Ben Norris is the writer of Autopilot, a brand new play currently at the Pleasance Courtyard at the Edinburgh Fringe. Ben is known for writing the monologues, and originating the role of The Poet, in the Olivier Award nominated The Choir of Man, as well as starring as Ben Archer in the long running Radio 4 drama, The Archers.
Ben’s debut solo show The Hitchhiker’s Guide to the Family, won the 2015 IdeasTap Underbelly Award in Edinburgh before touring internationally, and Ben has been honing his craft since childhood, “I got into drama and writing when I was at school,” says Ben, “I was quite a mischievous child to put it mildly, and got into a lot of trouble because I didn’t really have any kind of purpose or sense of direction.”
Ben was in year 9 before the school opened a drama department, “these two wonderful teachers obviously saw something in me, in the energy that I had.”
“Telling stories, connecting with other people, making people laugh, making people feel things. That was really exciting. It was also very liberating to find a way to continue to be the centre of attention, but without getting in trouble,” laughs Ben.
Ben says that’s when everything changed, “it got me interested in writing as well, because I started to read more plays and poems. My English teachers also saw something changing in me and lent in to support.”
Ben started writing songs, but admits to not being as good a musician as expected, “I was definitely better at the lyrics, so that’s where my love of writing poetry came from, and that naturally developed to theatre.”
Autopilot will be the first play that Ben has written, but not appeared in, “It’s a two-hander and it’s a love story above all else, because what isn’t,” says Ben, “but it’s also about self-driving cars, and autonomy, and class, and power. These two characters, who are from very different backgrounds, meet when they’re jointly commissioned to work on a public transport mapping project.”
“The play charts the course of their relationship in non-chronological order,” explains Ben, “and also explores the ethics of autonomous AI, both in and of themselves, and also as a metaphor for how we live our lives and how we manage our relationships.”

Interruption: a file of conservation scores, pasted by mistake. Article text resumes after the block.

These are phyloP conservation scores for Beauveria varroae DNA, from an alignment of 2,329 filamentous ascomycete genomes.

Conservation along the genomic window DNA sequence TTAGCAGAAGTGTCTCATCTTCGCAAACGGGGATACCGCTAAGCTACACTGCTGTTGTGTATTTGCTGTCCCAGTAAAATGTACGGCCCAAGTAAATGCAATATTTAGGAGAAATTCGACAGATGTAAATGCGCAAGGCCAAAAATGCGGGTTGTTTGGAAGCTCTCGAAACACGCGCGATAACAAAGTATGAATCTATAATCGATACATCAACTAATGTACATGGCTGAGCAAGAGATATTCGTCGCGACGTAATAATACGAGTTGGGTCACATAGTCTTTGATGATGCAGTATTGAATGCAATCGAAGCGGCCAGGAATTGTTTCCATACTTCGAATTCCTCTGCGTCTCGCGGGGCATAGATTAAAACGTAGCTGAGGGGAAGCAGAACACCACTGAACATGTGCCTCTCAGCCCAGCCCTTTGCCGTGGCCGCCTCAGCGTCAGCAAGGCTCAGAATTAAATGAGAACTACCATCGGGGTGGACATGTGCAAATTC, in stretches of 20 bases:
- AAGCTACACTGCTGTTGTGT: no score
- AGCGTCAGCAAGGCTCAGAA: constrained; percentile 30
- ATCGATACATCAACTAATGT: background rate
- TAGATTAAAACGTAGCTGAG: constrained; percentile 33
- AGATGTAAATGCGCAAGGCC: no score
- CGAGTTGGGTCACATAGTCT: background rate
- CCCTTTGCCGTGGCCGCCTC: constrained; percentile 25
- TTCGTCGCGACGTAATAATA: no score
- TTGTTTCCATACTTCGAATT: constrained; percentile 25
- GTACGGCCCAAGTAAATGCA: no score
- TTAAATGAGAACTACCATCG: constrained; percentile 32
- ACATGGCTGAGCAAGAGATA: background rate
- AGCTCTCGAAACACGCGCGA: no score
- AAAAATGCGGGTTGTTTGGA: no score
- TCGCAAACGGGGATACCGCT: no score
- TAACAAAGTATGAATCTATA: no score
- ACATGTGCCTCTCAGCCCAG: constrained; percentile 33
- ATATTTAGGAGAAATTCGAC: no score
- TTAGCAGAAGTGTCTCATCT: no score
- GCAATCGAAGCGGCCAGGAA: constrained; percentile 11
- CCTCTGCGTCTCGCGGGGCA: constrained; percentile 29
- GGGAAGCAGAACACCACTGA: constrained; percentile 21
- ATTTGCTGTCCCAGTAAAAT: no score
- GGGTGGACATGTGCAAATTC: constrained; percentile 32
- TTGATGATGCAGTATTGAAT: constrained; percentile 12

Ben has researched the play meticulously, and can describe in frightening detail the central ethical questions at the heart of self-driving car design, “it’s what is known in philosophy as The Trolley Problem, meaning if there’s going to be an inevitable collision, and the car has to choose between saving one set of people, the passengers or the pedestrians, who does it choose and what criteria does it make that decision with?”
“I became obsessed with this question, because of course, there’s no right answer really, and I think that’s a really fruitful place to write from, and to make drama from.”
“So, the play uses that to explore when we’re not the most important people in our own lives, and the sacrifices that we make; our own Trolley Problems, decisions we have to make every day that at the time don’t feel like we’re being selfish, but maybe are.”
Ben says the choice to have the play unfold in non-chronological order is also based on the world of AI, “like AI we’re learning all the time, and I wanted the non-chronological order of the play to reflect the way that we gather information.”
In thinking about the way Autopilot would be performed, Ben was inspired by other two-handers like Lungs and Constellations, “I liked the idea of it being all about these two people, there’s no set, there’s no props. It’s just the actors, and there’s a real athleticism in the performance, it means we really connect with these people.”
At the time of this interview, Autopilot is nearing the end of rehearsals, “I’ve been trying not to go into rehearsals all the time, because I’ve not wanted to be that writer who sits in the corner intervening,” laughs Ben, “but there are some moments that are really different to how I imagined them, there’s some moments that are exactly how I imagined them, and there’s a joy in both of those things, but it’s a real privilege to have such a talented group of people who I really respect, and like.
Like so many Fringe shows this year, Autopilot was due to run in 2020, but Ben says the delay turned out to be a blessing in disguise, “I completely rewrote the play in February last year, and I made some discoveries that I think the enforced stillness of the pandemic engendered, and I’m not sure I’d have made those discoveries if I hadn’t had that time.”
But after that forced delay, Ben is thrilled to finally be bringing Autopilot to Edinburgh Fringe, “There’s nothing else like it, I’m just looking forward to being surrounded by all of the colour and the noise, and all of the different things people are passionate about. Because people’s passion is infectious, right? And I find myself going to watch things at Fringe that I ordinarily probably would never see, and I’m really pleased that Autopilot is going to be a tiny little part of the cacophony.”
Autopilot, written by Ben Norris is at Pleasance Courtyard 3rd – 29th August (not 15th or 23rd August).